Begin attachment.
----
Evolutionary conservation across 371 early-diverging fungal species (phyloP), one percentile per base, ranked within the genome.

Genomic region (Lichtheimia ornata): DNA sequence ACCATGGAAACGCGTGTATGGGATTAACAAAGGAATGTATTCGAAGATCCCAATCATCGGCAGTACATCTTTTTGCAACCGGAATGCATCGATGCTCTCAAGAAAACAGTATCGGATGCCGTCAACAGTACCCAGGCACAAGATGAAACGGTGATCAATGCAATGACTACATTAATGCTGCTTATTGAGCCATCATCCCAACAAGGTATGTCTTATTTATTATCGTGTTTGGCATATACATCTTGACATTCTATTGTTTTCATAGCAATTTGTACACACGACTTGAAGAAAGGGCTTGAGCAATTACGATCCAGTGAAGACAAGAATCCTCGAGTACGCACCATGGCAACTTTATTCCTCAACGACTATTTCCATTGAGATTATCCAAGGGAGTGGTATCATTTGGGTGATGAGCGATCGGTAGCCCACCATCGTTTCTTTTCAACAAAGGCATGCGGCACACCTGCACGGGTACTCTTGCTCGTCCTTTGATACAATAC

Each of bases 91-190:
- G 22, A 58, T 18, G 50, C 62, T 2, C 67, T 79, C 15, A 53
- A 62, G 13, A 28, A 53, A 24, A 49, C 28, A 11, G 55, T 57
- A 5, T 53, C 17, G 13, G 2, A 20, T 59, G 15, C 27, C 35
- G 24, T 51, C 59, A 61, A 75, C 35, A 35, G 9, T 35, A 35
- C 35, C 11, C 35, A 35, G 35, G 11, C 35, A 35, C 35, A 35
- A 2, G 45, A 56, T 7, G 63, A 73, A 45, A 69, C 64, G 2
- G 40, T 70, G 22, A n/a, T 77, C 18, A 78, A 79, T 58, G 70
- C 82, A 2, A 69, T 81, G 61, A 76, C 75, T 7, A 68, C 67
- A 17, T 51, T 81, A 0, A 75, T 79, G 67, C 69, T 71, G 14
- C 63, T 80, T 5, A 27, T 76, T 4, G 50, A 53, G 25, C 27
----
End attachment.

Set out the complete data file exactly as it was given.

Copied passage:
Evolutionary conservation across 371 early-diverging fungal species (phyloP), one percentile per base, ranked within the genome.

Genomic region (Lichtheimia ornata): DNA sequence ACCATGGAAACGCGTGTATGGGATTAACAAAGGAATGTATTCGAAGATCCCAATCATCGGCAGTACATCTTTTTGCAACCGGAATGCATCGATGCTCTCAAGAAAACAGTATCGGATGCCGTCAACAGTACCCAGGCACAAGATGAAACGGTGATCAATGCAATGACTACATTAATGCTGCTTATTGAGCCATCATCCCAACAAGGTATGTCTTATTTATTATCGTGTTTGGCATATACATCTTGACATTCTATTGTTTTCATAGCAATTTGTACACACGACTTGAAGAAAGGGCTTGAGCAATTACGATCCAGTGAAGACAAGAATCCTCGAGTACGCACCATGGCAACTTTATTCCTCAACGACTATTTCCATTGAGATTATCCAAGGGAGTGGTATCATTTGGGTGATGAGCGATCGGTAGCCCACCATCGTTTCTTTTCAACAAAGGCATGCGGCACACCTGCACGGGTACTCTTGCTCGTCCTTTGATACAATAC

Each of bases 91-190:
- G 22, A 58, T 18, G 50, C 62, T 2, C 67, T 79, C 15, A 53
- A 62, G 13, A 28, A 53, A 24, A 49, C 28, A 11, G 55, T 57
- A 5, T 53, C 17, G 13, G 2, A 20, T 59, G 15, C 27, C 35
- G 24, T 51, C 59, A 61, A 75, C 35, A 35, G 9, T 35, A 35
- C 35, C 11, C 35, A 35, G 35, G 11, C 35, A 35, C 35, A 35
- A 2, G 45, A 56, T 7, G 63, A 73, A 45, A 69, C 64, G 2
- G 40, T 70, G 22, A n/a, T 77, C 18, A 78, A 79, T 58, G 70
- C 82, A 2, A 69, T 81, G 61, A 76, C 75, T 7, A 68, C 67
- A 17, T 51, T 81, A 0, A 75, T 79, G 67, C 69, T 71, G 14
- C 63, T 80, T 5, A 27, T 76, T 4, G 50, A 53, G 25, C 27